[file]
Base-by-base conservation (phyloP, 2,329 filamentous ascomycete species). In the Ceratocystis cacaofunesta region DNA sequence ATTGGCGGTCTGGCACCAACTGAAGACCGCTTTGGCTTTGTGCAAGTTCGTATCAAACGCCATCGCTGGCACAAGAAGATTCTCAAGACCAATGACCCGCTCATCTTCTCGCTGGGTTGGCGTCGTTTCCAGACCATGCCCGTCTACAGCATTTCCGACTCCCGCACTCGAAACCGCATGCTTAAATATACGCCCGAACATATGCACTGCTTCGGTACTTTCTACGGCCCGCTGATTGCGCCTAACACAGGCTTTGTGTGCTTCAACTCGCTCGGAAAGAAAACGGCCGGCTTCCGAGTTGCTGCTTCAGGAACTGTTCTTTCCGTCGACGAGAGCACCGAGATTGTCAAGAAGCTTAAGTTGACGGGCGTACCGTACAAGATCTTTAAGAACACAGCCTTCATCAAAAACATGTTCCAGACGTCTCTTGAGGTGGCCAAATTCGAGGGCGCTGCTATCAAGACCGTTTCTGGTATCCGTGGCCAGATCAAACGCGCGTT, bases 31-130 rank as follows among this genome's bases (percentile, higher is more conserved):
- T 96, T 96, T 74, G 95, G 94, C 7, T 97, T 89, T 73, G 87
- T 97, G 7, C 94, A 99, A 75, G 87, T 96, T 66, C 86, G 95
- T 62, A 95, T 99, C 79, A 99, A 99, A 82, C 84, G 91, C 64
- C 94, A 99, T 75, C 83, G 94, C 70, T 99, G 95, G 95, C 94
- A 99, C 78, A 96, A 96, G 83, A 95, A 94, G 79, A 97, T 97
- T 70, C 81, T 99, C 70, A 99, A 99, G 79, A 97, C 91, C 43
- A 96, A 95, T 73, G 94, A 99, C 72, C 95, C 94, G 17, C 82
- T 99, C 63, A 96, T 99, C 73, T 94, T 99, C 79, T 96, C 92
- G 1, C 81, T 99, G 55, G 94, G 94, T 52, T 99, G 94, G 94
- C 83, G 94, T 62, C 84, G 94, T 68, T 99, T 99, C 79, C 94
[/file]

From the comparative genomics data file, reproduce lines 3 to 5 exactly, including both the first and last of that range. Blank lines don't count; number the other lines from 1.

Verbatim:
- T 97, G 7, C 94, A 99, A 75, G 87, T 96, T 66, C 86, G 95
- T 62, A 95, T 99, C 79, A 99, A 99, A 82, C 84, G 91, C 64
- C 94, A 99, T 75, C 83, G 94, C 70, T 99, G 95, G 95, C 94